Preventing Child Labour and Empowering Girls in Côte d’Ivoire

Young woman in Cote d'Ivoire

Sitting in the shade of a tin-roofed sewing shop in Yamoussoukro, Côte d’Ivoire, Khalifa Traore loads a bobbin of thread into one of his sewing machines. Five young people work with him, including his daughter and two former tantie bagage who traded a life of heavy lifting at the market for literacy, vocational training, and the prospect of decent employment.

Tantie bagage is a widespread child labour practice in Côte d’Ivoire and involves mostly young girls, aged six to 18 years old, who carry heavy loads for other people to earn some money to support their families or help pay for school.

“I started working as a tantie bagage when I was ten years old, helping customers carry their groceries, with loads sometimes more than 50 kilograms for a 100 francs [CAD $0.23],” says 17-year-old Mimi*. “I was working six days a week and on a lucky day, I could earn up to 1,500 francs [CAD $3.46],” she says.

Like Mimi, most young girls who work as a tantie bagage come from low-income families with little to no education. Unable to make ends meet and without seeing the direct benefits of education, parents often pull their children out of school and send them to work from a very young age.

In other cases, motivation to work can be quite different. Adjoua*, a 16-year-old mother and a former tantie bagage, works a few streets away from Mimi at another sewing workshop. She was forced by her father to pack her bags and leave home after finding out she was pregnant.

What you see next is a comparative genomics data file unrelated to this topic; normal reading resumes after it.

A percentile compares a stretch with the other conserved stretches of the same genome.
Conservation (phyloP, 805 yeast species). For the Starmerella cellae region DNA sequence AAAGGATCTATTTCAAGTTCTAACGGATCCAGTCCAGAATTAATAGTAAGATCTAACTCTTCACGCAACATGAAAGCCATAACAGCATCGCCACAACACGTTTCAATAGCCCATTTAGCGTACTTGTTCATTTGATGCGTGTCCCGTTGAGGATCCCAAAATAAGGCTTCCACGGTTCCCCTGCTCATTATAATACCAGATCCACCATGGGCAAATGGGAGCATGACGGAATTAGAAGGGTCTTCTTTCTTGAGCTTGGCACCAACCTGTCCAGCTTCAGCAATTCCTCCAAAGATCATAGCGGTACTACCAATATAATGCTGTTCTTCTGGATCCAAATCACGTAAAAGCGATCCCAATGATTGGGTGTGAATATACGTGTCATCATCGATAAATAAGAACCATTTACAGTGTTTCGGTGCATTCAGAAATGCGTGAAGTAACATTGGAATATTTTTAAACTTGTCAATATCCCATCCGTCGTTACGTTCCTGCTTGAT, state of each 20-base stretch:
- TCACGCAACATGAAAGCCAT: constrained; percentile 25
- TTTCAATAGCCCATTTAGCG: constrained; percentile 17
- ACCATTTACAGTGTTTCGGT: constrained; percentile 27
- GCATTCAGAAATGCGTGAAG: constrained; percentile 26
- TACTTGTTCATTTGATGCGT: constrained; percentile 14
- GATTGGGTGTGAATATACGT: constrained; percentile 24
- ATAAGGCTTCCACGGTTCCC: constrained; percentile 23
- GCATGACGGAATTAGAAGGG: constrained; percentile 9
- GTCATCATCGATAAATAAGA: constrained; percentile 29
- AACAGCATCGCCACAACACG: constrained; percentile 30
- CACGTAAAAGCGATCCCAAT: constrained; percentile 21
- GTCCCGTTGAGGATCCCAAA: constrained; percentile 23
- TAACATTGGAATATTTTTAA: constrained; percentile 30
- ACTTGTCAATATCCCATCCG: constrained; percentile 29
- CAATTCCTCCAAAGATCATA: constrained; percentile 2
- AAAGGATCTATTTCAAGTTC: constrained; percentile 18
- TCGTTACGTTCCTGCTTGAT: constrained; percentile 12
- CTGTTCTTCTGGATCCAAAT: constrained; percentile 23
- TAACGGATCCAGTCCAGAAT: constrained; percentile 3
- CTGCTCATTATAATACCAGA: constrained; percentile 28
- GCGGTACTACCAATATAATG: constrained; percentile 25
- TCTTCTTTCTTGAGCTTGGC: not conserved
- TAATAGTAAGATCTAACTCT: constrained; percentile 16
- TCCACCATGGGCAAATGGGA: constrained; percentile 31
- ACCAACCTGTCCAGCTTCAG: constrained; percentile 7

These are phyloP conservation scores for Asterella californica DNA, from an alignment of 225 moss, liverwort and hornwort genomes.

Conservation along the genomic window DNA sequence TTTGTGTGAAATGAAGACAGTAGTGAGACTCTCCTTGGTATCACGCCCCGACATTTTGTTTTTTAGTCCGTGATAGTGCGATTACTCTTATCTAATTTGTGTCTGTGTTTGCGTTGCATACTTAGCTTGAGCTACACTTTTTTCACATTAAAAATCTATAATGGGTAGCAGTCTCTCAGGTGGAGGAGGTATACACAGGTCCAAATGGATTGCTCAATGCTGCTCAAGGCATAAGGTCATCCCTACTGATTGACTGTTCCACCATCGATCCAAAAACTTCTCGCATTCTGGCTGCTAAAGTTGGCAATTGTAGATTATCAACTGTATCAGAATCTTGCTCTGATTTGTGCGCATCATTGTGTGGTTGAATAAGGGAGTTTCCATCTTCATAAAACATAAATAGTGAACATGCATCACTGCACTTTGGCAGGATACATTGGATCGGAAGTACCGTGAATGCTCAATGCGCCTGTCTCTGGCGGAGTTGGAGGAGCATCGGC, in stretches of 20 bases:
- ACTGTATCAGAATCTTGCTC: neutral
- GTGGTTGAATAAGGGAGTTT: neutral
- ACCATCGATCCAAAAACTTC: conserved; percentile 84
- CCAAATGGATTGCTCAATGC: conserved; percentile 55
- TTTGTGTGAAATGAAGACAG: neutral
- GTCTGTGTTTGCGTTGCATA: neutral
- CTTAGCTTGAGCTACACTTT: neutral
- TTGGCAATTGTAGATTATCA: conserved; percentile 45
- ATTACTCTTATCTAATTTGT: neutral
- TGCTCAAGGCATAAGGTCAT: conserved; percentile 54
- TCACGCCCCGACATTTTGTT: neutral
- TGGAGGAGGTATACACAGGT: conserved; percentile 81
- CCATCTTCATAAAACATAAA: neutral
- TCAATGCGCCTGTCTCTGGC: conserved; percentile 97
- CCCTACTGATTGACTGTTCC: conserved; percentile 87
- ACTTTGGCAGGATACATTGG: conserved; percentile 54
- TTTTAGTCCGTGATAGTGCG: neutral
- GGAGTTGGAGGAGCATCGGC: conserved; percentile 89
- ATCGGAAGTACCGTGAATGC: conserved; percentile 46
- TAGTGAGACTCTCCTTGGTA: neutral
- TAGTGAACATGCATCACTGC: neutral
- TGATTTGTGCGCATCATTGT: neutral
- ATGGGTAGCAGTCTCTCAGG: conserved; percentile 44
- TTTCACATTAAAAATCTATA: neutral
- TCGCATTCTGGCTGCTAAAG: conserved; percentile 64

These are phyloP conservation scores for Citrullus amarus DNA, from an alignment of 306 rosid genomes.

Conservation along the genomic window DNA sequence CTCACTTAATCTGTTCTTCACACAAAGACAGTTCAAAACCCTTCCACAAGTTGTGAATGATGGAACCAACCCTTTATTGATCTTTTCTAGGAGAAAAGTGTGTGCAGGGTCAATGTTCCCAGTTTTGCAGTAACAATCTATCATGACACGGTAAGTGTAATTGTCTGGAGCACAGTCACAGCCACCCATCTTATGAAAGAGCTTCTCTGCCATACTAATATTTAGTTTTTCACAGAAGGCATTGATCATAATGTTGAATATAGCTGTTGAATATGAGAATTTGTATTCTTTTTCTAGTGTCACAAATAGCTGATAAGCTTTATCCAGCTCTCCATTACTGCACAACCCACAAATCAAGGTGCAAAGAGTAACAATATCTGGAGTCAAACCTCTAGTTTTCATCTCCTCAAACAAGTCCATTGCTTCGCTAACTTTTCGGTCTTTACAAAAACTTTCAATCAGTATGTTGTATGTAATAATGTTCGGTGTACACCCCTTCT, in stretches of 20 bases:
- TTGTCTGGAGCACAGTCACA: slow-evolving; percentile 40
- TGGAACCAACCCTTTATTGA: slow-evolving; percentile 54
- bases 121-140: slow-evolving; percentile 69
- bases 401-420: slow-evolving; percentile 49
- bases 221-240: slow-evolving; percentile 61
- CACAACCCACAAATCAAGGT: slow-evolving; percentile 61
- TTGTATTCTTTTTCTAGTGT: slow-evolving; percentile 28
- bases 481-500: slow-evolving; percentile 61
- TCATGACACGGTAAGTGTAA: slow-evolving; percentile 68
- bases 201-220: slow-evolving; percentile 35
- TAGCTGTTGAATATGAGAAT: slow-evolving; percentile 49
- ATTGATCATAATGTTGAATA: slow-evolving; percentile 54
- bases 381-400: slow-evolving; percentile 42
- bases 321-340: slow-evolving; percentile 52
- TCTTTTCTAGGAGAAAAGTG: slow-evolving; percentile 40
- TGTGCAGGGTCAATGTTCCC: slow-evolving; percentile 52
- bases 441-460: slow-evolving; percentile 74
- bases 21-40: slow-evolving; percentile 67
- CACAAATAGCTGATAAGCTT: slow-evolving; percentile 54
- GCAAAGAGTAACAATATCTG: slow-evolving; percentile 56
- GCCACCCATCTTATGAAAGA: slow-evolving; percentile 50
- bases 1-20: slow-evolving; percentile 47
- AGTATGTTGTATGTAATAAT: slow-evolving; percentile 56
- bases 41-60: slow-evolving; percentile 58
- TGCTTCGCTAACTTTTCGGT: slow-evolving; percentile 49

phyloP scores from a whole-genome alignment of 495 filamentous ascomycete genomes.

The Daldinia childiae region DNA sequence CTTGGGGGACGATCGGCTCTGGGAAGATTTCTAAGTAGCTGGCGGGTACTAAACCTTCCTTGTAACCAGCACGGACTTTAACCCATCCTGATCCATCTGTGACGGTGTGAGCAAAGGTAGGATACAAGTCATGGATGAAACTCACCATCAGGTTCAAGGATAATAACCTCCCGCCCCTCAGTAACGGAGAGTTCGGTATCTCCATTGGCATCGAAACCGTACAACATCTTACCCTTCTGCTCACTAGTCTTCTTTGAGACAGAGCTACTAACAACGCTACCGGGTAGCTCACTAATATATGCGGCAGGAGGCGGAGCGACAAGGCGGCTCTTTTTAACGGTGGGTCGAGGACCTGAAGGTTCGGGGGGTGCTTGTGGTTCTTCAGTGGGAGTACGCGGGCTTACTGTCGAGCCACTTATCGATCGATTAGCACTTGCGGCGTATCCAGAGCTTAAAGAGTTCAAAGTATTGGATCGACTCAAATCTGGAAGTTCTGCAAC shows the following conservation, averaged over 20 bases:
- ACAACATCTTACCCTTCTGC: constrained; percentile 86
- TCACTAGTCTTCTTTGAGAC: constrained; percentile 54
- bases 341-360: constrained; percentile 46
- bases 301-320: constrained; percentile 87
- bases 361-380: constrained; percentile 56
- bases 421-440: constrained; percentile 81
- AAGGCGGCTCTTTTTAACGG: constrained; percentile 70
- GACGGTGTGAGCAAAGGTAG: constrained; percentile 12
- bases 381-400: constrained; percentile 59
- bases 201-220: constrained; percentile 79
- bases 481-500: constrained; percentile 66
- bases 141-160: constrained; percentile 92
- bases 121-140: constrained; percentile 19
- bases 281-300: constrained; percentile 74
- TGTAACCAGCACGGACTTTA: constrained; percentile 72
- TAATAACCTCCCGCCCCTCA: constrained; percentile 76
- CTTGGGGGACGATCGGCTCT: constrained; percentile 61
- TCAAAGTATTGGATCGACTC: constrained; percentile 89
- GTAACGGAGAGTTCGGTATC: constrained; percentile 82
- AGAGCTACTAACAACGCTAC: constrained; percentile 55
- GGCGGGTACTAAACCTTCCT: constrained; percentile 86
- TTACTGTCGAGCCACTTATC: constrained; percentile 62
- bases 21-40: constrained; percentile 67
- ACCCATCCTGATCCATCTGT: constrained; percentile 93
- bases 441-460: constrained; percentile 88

“One of the greatest challenges to addressing child labour in Côte d’Ivoire is the complex web of reasons why children work and the inextricable link to poverty. Causes may vary from community, and even from family, and are often not due to one specific factor,” says Mamadou Diakite, who heads the SOS Family Strengthening Program in Yamoussoukro.

Woman and child in Cote d'Ivoire

Tackling the Problem

“The first step in tackling the problem is to identify young girls working as tantie bagage and to convince their families to abandon that practice, and let them join the Institut de Formation et d’Education Féminine [Women’s Training and Education Institute],” says Diakite. The institute focuses exclusively on women’s empowerment and welcomes victims of domestic violence and neglect, tantie bagage, and school dropouts.

Depending on their level of education, students remain in the institute for three to five years. Here they divide their time between literacy classes and life skills and vocational training, both at the institute and at a partnering business such as Traore’s sewing workshop.

In the meantime, families are encouraged to join a Village Savings and Loan Association (VSLA), made up of 15 to 25 community members who save money together and then take small loans from the collection. The VSLA provides a simple way of saving and accessing credit in a community that does not have easy access to formal financial services.

A Better Future for Girls and Families

“Not being a tantie bagage anymore was difficult, but now I feel more confident for the future and for my family. In a few years, I hope to start my own business,” says Mimi, looking at a poster showing dozens of clothing combinations she is determined to master one day. Her twin sister, Nafissatou*, is also part of the program and is learning hairdressing.

There are no easy solutions to a problem as complex as tantie bagage. Putting an end to this practice requires action on many fronts: advocacy, a willingness to challenge the status quo and an integrated approach in order to make sustainable, lasting gains for children and communities. SOS Children’s Villages Côte d’Ivoire works to help families stay together through its family strengthening initiatives, taking direct action to strengthen families and communities so they can adequately care for their children.

*Names have been changed to protect the privacy of program participants

 

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